Neoprobe (n):  A contraction of neoprohibitionist. One who, recognizing that millions of US Americans are using marijuana and reporting benefit, now focuses on preventing its use by US Americans under the age of 21. 

All that the corporate state requires of neoprobe scientists is that they attribute harm to marijuana use by the Under-21s —a decline in “executive function,” changes in neuroimages, vaguely defined “abuse.”  It’s like homeopathic medicine; the tiniest amount of harm will suffice to justify prohibitory statutes requiring law enforcement, adjudication by the courts, prison time for dealers (corrupters of the youth!) and unending business for the treatment providers. In other words, the whole costly, absurd structure rests on the pseudo-scientific findings of some self-interested psychiatrists and psychologists.

Dr. Staci Gruber, a neoprobe star from Harvard Medical School, is the lead author on a recent paper in the Journal of Studies on Alcohol and Drugs, “Marijuana Use Predicts Cognitive Performance on Tasks of Executive Function.” Here’s the abstract:

OBJECTIVE: Despite growing evidence that chronic marijuana use is associated with cognitive impairment, particularly when use is initiated at an early age, national trends demonstrate significant decreases in the perceived risk of marijuana corresponding with increased use, especially among youth. The current study assessed the impact of marijuana use on executive function and whether patterns of marijuana use, including earlier age at onset, higher frequency, and increased magnitude of use, predict impairment.

METHOD:  Forty-four chronic, heavy marijuana smokers (37 male, 7 female) and 32 healthy, nonsmoking control participants (20 male, 12 female) recruited from the Greater Boston area completed two assessments of executive function: the Stroop Color Word Test and Wisconsin Card Sorting Test (WCST).

RESULTS: Marijuana smokers had poorer executive function relative to control participants, a between-group difference that was primarily driven by individuals with early onset of marijuana use (before age 16; n = 21); significance remained even when controlling for frequency and magnitude of use. Further, earlier age at marijuana onset and increased marijuana use predicted poorer neurocognitive performance, and perseverative errors on the WCST significantly predicted marijuana group membership.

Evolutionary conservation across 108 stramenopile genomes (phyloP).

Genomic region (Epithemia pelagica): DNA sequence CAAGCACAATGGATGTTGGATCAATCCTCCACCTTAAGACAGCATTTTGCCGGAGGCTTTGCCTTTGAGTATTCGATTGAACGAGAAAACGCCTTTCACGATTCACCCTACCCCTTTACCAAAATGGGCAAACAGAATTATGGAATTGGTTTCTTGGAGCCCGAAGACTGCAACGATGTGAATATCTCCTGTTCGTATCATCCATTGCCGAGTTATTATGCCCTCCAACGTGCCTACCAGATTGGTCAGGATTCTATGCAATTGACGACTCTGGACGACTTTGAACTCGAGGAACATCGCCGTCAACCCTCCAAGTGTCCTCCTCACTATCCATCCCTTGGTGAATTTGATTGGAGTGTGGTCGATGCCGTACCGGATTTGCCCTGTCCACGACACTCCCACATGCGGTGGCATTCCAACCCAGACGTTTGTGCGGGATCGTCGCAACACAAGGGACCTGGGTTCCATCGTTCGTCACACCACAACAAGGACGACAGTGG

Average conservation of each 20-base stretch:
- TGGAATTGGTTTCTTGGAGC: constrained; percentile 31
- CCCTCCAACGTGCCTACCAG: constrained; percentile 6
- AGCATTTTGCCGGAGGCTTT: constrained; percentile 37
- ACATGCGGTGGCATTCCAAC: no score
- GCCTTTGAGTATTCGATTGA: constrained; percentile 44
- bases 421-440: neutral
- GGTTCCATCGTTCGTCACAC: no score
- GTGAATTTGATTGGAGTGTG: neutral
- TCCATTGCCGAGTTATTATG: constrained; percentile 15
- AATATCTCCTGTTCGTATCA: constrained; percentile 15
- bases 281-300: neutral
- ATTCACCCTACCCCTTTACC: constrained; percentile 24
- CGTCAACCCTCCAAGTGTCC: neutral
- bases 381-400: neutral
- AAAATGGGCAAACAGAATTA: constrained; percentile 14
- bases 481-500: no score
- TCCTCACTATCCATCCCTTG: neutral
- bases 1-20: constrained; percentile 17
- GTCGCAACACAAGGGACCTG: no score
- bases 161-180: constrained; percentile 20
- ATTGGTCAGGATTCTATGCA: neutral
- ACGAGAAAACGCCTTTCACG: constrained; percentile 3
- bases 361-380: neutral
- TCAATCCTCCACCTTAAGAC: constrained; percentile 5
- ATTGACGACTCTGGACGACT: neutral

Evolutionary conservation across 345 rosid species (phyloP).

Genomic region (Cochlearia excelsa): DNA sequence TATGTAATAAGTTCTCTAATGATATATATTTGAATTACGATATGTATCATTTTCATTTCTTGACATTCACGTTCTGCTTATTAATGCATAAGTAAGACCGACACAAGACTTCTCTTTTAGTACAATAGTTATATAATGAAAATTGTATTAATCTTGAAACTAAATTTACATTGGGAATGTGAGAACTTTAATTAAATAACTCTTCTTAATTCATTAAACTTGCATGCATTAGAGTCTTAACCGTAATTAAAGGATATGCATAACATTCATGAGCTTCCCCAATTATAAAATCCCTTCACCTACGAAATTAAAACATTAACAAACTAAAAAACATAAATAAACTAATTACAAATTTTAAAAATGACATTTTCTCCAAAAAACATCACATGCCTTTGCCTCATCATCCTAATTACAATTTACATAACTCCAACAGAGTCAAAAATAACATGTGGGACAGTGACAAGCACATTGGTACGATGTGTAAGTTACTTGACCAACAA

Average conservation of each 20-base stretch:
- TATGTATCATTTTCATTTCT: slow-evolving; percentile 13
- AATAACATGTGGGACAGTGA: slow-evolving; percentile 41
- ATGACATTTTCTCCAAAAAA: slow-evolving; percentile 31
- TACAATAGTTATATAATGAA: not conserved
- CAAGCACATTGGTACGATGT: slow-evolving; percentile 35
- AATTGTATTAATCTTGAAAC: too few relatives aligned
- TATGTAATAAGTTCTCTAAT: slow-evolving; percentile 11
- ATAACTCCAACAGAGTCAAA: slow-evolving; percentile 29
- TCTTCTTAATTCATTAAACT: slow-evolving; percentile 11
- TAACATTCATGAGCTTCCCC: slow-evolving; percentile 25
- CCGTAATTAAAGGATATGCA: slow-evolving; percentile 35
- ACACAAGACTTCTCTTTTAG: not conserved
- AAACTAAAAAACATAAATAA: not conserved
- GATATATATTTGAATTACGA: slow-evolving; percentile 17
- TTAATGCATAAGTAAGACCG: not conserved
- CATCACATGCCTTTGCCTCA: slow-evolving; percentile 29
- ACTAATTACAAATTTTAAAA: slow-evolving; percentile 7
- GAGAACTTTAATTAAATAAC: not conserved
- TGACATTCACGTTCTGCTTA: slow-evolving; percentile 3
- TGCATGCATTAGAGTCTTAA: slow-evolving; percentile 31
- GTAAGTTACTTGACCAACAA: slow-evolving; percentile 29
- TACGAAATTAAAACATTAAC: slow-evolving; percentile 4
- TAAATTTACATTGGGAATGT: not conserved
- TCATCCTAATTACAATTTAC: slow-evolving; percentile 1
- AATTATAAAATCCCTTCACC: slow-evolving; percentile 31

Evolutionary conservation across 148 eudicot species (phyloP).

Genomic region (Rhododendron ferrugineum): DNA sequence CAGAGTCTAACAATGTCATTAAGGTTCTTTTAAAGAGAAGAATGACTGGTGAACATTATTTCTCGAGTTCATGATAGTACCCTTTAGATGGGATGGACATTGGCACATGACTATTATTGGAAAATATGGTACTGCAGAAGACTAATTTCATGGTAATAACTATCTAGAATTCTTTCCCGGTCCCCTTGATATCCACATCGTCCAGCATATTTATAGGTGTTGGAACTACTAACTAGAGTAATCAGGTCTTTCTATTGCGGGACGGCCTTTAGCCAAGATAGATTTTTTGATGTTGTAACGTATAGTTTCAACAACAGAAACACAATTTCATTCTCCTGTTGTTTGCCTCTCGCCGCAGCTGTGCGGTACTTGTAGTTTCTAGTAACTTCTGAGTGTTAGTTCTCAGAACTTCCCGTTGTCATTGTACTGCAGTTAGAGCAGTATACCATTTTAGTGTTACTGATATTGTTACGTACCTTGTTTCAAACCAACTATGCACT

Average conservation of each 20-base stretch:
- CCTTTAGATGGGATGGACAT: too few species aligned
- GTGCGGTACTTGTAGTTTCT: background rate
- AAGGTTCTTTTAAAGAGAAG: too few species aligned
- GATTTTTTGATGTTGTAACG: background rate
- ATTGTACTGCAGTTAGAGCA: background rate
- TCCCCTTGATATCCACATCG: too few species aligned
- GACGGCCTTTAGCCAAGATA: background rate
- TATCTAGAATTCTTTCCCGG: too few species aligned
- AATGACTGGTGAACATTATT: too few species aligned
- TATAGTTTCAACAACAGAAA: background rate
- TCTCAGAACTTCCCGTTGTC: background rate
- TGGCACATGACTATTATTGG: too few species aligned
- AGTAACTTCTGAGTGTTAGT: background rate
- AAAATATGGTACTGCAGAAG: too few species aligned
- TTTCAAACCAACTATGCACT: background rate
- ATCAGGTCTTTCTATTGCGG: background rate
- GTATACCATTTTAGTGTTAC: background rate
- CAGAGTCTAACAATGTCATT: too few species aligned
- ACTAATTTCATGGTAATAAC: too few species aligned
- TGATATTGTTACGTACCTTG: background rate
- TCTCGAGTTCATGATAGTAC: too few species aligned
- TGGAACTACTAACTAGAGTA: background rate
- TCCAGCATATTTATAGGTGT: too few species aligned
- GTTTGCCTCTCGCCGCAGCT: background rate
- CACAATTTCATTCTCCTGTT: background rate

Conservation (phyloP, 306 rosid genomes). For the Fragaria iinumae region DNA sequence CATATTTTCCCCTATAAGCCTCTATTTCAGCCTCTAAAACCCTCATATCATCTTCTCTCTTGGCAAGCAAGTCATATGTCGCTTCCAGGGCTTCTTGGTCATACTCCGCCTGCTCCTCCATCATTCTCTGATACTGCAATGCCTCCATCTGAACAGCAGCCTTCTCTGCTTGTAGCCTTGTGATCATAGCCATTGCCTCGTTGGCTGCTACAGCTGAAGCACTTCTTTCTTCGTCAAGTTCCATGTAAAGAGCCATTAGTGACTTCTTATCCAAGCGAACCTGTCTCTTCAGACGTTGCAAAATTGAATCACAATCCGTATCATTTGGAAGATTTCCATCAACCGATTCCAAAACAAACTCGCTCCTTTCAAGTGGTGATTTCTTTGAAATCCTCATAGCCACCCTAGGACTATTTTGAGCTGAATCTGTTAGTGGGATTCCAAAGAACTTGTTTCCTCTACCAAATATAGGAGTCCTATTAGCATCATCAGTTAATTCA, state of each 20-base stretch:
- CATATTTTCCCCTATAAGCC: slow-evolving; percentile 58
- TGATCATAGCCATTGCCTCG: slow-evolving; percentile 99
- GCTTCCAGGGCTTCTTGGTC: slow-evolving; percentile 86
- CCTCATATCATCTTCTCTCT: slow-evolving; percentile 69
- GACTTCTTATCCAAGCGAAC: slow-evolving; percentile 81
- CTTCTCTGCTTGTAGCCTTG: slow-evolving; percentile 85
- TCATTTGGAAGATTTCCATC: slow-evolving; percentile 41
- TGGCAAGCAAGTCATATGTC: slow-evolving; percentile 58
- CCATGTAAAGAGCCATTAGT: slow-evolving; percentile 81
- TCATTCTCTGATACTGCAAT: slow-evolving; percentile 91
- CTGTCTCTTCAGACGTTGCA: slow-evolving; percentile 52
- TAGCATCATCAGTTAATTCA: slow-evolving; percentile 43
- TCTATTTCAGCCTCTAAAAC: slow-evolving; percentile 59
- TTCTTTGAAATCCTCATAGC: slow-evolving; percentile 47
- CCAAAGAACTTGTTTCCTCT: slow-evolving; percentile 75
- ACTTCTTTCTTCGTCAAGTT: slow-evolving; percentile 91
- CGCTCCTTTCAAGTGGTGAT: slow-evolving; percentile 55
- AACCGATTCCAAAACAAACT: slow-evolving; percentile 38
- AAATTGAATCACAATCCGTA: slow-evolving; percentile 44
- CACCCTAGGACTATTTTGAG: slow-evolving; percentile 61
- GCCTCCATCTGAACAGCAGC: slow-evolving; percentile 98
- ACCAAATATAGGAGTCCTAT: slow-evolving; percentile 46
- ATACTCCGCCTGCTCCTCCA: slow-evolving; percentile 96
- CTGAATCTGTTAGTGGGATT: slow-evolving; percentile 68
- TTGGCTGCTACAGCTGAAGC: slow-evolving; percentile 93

CONCLUSIONS: These findings underscore the impact of early onset of marijuana use on executive function impairment independent of increased frequency and magnitude of use. In addition, poorer performance on the WCST may serve as a neuropsychological marker for heavy marijuana users. These results highlight the need for additional research to identify predictors associated with early marijuana use, as exposure to marijuana during a period of developmental vulnerability may result in negative cognitive consequences.

We have requested the whole paper from the Journal but are not holding our breath. We’re interested, among other things,  in the authors’ definition of “perseverative errors.” Could it mean “getting bored?” Or “seeing through the absurdity” of the exercise?

An SCC member forwarded this glowing profile of Gruber in an online publication called Stat, noting enviously that Gruber’s research was advanced by a $500,000 grant from her spouse.

Retro message: Although the article implies otherwise, Gruber continues to be well-funded by NIDA. She knows that the evidence of benefit is irrefutable, and that money is becoming available for research into beneficial effects, too. Why should she get in on that action?

Unlike Gruber, who hated marijuana from the first time she tried it, many cannabinoid researchers are like conversos during the Spanish inquisition (Jews who survived by pretending to convert to Catholicism). NIDA (The College of Cardinals) decrees: acknowledge that cannabis use can impair the Under-21s, and we will support your research into the inhibition of FAAH, etc., etc.  The scientists’ compromise parallels the political compromise implicit in California’s “Adult Use of Marijuana Act.”

Staci Gruber’s spouse is a super-successful writer of detective fiction named Patricia Cornwell. My spouse, an avid reader of detective fiction, could not get through three pages of Patricia Cornwell. Cornwell’s  Wikipedia page says that she was mentored in her youth (and well beyond) by the wife of Rev. Billy Graham!